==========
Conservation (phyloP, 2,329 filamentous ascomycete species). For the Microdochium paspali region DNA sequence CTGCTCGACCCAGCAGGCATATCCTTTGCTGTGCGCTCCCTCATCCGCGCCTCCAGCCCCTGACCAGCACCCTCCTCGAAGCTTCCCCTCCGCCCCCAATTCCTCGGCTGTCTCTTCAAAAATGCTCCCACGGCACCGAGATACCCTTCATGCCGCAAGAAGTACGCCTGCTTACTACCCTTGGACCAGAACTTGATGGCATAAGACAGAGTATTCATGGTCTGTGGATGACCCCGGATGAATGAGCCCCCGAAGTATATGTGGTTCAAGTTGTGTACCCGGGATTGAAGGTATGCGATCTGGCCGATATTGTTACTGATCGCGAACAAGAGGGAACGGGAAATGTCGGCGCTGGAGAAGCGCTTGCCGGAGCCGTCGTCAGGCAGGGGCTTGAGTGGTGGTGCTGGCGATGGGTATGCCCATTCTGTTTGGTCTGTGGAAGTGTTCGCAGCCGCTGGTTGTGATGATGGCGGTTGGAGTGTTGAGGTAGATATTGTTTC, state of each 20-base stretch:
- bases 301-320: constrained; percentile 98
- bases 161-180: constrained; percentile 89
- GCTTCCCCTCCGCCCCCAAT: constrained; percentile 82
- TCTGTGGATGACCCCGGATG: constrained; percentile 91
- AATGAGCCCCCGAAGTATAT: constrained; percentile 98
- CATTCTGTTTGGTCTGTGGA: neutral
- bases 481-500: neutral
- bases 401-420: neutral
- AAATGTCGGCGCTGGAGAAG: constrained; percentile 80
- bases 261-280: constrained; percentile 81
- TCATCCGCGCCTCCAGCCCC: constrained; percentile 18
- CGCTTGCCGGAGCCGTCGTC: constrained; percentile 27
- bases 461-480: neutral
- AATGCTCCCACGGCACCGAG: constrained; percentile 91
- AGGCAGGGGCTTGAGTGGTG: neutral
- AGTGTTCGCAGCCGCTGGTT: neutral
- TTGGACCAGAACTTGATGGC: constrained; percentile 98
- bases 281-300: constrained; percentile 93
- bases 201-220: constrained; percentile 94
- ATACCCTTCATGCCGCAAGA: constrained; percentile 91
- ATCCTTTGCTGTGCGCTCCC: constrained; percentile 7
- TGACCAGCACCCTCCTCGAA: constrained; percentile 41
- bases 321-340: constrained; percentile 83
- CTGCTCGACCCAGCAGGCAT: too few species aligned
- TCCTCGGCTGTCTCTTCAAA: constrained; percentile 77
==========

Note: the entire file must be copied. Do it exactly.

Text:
Conservation (phyloP, 2,329 filamentous ascomycete species). For the Microdochium paspali region DNA sequence CTGCTCGACCCAGCAGGCATATCCTTTGCTGTGCGCTCCCTCATCCGCGCCTCCAGCCCCTGACCAGCACCCTCCTCGAAGCTTCCCCTCCGCCCCCAATTCCTCGGCTGTCTCTTCAAAAATGCTCCCACGGCACCGAGATACCCTTCATGCCGCAAGAAGTACGCCTGCTTACTACCCTTGGACCAGAACTTGATGGCATAAGACAGAGTATTCATGGTCTGTGGATGACCCCGGATGAATGAGCCCCCGAAGTATATGTGGTTCAAGTTGTGTACCCGGGATTGAAGGTATGCGATCTGGCCGATATTGTTACTGATCGCGAACAAGAGGGAACGGGAAATGTCGGCGCTGGAGAAGCGCTTGCCGGAGCCGTCGTCAGGCAGGGGCTTGAGTGGTGGTGCTGGCGATGGGTATGCCCATTCTGTTTGGTCTGTGGAAGTGTTCGCAGCCGCTGGTTGTGATGATGGCGGTTGGAGTGTTGAGGTAGATATTGTTTC, state of each 20-base stretch:
- bases 301-320: constrained; percentile 98
- bases 161-180: constrained; percentile 89
- GCTTCCCCTCCGCCCCCAAT: constrained; percentile 82
- TCTGTGGATGACCCCGGATG: constrained; percentile 91
- AATGAGCCCCCGAAGTATAT: constrained; percentile 98
- CATTCTGTTTGGTCTGTGGA: neutral
- bases 481-500: neutral
- bases 401-420: neutral
- AAATGTCGGCGCTGGAGAAG: constrained; percentile 80
- bases 261-280: constrained; percentile 81
- TCATCCGCGCCTCCAGCCCC: constrained; percentile 18
- CGCTTGCCGGAGCCGTCGTC: constrained; percentile 27
- bases 461-480: neutral
- AATGCTCCCACGGCACCGAG: constrained; percentile 91
- AGGCAGGGGCTTGAGTGGTG: neutral
- AGTGTTCGCAGCCGCTGGTT: neutral
- TTGGACCAGAACTTGATGGC: constrained; percentile 98
- bases 281-300: constrained; percentile 93
- bases 201-220: constrained; percentile 94
- ATACCCTTCATGCCGCAAGA: constrained; percentile 91
- ATCCTTTGCTGTGCGCTCCC: constrained; percentile 7
- TGACCAGCACCCTCCTCGAA: constrained; percentile 41
- bases 321-340: constrained; percentile 83
- CTGCTCGACCCAGCAGGCAT: too few species aligned
- TCCTCGGCTGTCTCTTCAAA: constrained; percentile 77